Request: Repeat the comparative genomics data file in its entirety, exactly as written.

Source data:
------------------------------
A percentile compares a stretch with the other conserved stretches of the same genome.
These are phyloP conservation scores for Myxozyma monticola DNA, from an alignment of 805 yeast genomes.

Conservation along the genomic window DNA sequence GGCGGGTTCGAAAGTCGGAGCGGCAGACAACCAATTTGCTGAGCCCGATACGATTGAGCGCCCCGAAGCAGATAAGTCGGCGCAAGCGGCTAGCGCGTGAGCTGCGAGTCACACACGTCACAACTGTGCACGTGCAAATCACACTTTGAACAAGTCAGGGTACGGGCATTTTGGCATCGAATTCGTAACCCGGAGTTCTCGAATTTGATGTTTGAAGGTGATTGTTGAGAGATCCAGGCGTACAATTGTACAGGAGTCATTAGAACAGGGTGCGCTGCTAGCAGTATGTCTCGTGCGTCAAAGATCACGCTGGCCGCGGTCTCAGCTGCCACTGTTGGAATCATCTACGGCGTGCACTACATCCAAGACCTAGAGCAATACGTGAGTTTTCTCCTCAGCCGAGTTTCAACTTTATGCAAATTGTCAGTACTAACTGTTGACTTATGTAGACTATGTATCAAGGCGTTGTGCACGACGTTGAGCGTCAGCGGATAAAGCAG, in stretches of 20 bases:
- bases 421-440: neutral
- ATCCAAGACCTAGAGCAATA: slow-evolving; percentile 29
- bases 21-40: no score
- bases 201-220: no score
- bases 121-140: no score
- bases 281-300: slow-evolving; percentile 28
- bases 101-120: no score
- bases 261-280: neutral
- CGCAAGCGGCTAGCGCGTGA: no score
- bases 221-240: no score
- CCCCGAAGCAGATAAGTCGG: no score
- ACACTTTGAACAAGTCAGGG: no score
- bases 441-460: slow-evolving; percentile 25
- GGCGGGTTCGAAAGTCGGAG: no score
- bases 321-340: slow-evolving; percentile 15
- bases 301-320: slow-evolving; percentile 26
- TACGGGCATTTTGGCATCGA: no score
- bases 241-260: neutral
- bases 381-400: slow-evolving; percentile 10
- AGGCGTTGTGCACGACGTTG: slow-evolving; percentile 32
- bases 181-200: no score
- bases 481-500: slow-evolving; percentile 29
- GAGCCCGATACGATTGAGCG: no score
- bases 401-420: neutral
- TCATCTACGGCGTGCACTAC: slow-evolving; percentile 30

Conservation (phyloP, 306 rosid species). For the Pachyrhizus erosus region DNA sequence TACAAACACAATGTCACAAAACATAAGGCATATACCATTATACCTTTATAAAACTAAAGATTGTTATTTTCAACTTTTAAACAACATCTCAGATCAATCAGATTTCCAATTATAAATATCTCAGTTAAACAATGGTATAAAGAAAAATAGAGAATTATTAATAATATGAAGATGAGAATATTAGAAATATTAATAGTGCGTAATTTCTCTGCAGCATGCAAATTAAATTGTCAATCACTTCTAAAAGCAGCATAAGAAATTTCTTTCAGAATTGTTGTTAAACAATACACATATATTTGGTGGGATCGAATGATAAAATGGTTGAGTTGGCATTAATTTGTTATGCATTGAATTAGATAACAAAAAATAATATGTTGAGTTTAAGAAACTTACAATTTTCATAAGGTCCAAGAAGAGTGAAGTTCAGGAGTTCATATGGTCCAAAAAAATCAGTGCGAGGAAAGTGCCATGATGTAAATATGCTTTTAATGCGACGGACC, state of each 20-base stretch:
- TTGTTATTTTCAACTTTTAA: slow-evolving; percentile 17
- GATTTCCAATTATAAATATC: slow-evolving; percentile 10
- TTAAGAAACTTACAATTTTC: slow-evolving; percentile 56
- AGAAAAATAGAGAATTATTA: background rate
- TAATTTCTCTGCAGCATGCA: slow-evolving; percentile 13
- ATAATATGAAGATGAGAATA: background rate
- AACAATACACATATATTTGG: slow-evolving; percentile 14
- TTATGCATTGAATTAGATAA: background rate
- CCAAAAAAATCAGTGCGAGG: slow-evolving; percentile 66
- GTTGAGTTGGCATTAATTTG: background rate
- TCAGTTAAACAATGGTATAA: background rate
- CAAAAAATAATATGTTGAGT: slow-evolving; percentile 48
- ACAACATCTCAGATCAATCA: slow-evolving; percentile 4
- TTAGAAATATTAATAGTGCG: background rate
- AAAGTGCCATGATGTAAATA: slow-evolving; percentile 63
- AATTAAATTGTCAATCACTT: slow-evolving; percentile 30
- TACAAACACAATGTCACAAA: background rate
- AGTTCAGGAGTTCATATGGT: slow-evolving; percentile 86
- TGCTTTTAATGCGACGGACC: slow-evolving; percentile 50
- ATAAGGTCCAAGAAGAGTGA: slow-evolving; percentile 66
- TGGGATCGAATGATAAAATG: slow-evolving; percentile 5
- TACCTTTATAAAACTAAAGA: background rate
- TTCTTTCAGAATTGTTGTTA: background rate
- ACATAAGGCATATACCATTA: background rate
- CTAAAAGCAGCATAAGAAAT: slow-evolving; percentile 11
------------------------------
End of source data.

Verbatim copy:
A percentile compares a stretch with the other conserved stretches of the same genome.
These are phyloP conservation scores for Myxozyma monticola DNA, from an alignment of 805 yeast genomes.

Conservation along the genomic window DNA sequence GGCGGGTTCGAAAGTCGGAGCGGCAGACAACCAATTTGCTGAGCCCGATACGATTGAGCGCCCCGAAGCAGATAAGTCGGCGCAAGCGGCTAGCGCGTGAGCTGCGAGTCACACACGTCACAACTGTGCACGTGCAAATCACACTTTGAACAAGTCAGGGTACGGGCATTTTGGCATCGAATTCGTAACCCGGAGTTCTCGAATTTGATGTTTGAAGGTGATTGTTGAGAGATCCAGGCGTACAATTGTACAGGAGTCATTAGAACAGGGTGCGCTGCTAGCAGTATGTCTCGTGCGTCAAAGATCACGCTGGCCGCGGTCTCAGCTGCCACTGTTGGAATCATCTACGGCGTGCACTACATCCAAGACCTAGAGCAATACGTGAGTTTTCTCCTCAGCCGAGTTTCAACTTTATGCAAATTGTCAGTACTAACTGTTGACTTATGTAGACTATGTATCAAGGCGTTGTGCACGACGTTGAGCGTCAGCGGATAAAGCAG, in stretches of 20 bases:
- bases 421-440: neutral
- ATCCAAGACCTAGAGCAATA: slow-evolving; percentile 29
- bases 21-40: no score
- bases 201-220: no score
- bases 121-140: no score
- bases 281-300: slow-evolving; percentile 28
- bases 101-120: no score
- bases 261-280: neutral
- CGCAAGCGGCTAGCGCGTGA: no score
- bases 221-240: no score
- CCCCGAAGCAGATAAGTCGG: no score
- ACACTTTGAACAAGTCAGGG: no score
- bases 441-460: slow-evolving; percentile 25
- GGCGGGTTCGAAAGTCGGAG: no score
- bases 321-340: slow-evolving; percentile 15
- bases 301-320: slow-evolving; percentile 26
- TACGGGCATTTTGGCATCGA: no score
- bases 241-260: neutral
- bases 381-400: slow-evolving; percentile 10
- AGGCGTTGTGCACGACGTTG: slow-evolving; percentile 32
- bases 181-200: no score
- bases 481-500: slow-evolving; percentile 29
- GAGCCCGATACGATTGAGCG: no score
- bases 401-420: neutral
- TCATCTACGGCGTGCACTAC: slow-evolving; percentile 30

Conservation (phyloP, 306 rosid species). For the Pachyrhizus erosus region DNA sequence TACAAACACAATGTCACAAAACATAAGGCATATACCATTATACCTTTATAAAACTAAAGATTGTTATTTTCAACTTTTAAACAACATCTCAGATCAATCAGATTTCCAATTATAAATATCTCAGTTAAACAATGGTATAAAGAAAAATAGAGAATTATTAATAATATGAAGATGAGAATATTAGAAATATTAATAGTGCGTAATTTCTCTGCAGCATGCAAATTAAATTGTCAATCACTTCTAAAAGCAGCATAAGAAATTTCTTTCAGAATTGTTGTTAAACAATACACATATATTTGGTGGGATCGAATGATAAAATGGTTGAGTTGGCATTAATTTGTTATGCATTGAATTAGATAACAAAAAATAATATGTTGAGTTTAAGAAACTTACAATTTTCATAAGGTCCAAGAAGAGTGAAGTTCAGGAGTTCATATGGTCCAAAAAAATCAGTGCGAGGAAAGTGCCATGATGTAAATATGCTTTTAATGCGACGGACC, state of each 20-base stretch:
- TTGTTATTTTCAACTTTTAA: slow-evolving; percentile 17
- GATTTCCAATTATAAATATC: slow-evolving; percentile 10
- TTAAGAAACTTACAATTTTC: slow-evolving; percentile 56
- AGAAAAATAGAGAATTATTA: background rate
- TAATTTCTCTGCAGCATGCA: slow-evolving; percentile 13
- ATAATATGAAGATGAGAATA: background rate
- AACAATACACATATATTTGG: slow-evolving; percentile 14
- TTATGCATTGAATTAGATAA: background rate
- CCAAAAAAATCAGTGCGAGG: slow-evolving; percentile 66
- GTTGAGTTGGCATTAATTTG: background rate
- TCAGTTAAACAATGGTATAA: background rate
- CAAAAAATAATATGTTGAGT: slow-evolving; percentile 48
- ACAACATCTCAGATCAATCA: slow-evolving; percentile 4
- TTAGAAATATTAATAGTGCG: background rate
- AAAGTGCCATGATGTAAATA: slow-evolving; percentile 63
- AATTAAATTGTCAATCACTT: slow-evolving; percentile 30
- TACAAACACAATGTCACAAA: background rate
- AGTTCAGGAGTTCATATGGT: slow-evolving; percentile 86
- TGCTTTTAATGCGACGGACC: slow-evolving; percentile 50
- ATAAGGTCCAAGAAGAGTGA: slow-evolving; percentile 66
- TGGGATCGAATGATAAAATG: slow-evolving; percentile 5
- TACCTTTATAAAACTAAAGA: background rate
- TTCTTTCAGAATTGTTGTTA: background rate
- ACATAAGGCATATACCATTA: background rate
- CTAAAAGCAGCATAAGAAAT: slow-evolving; percentile 11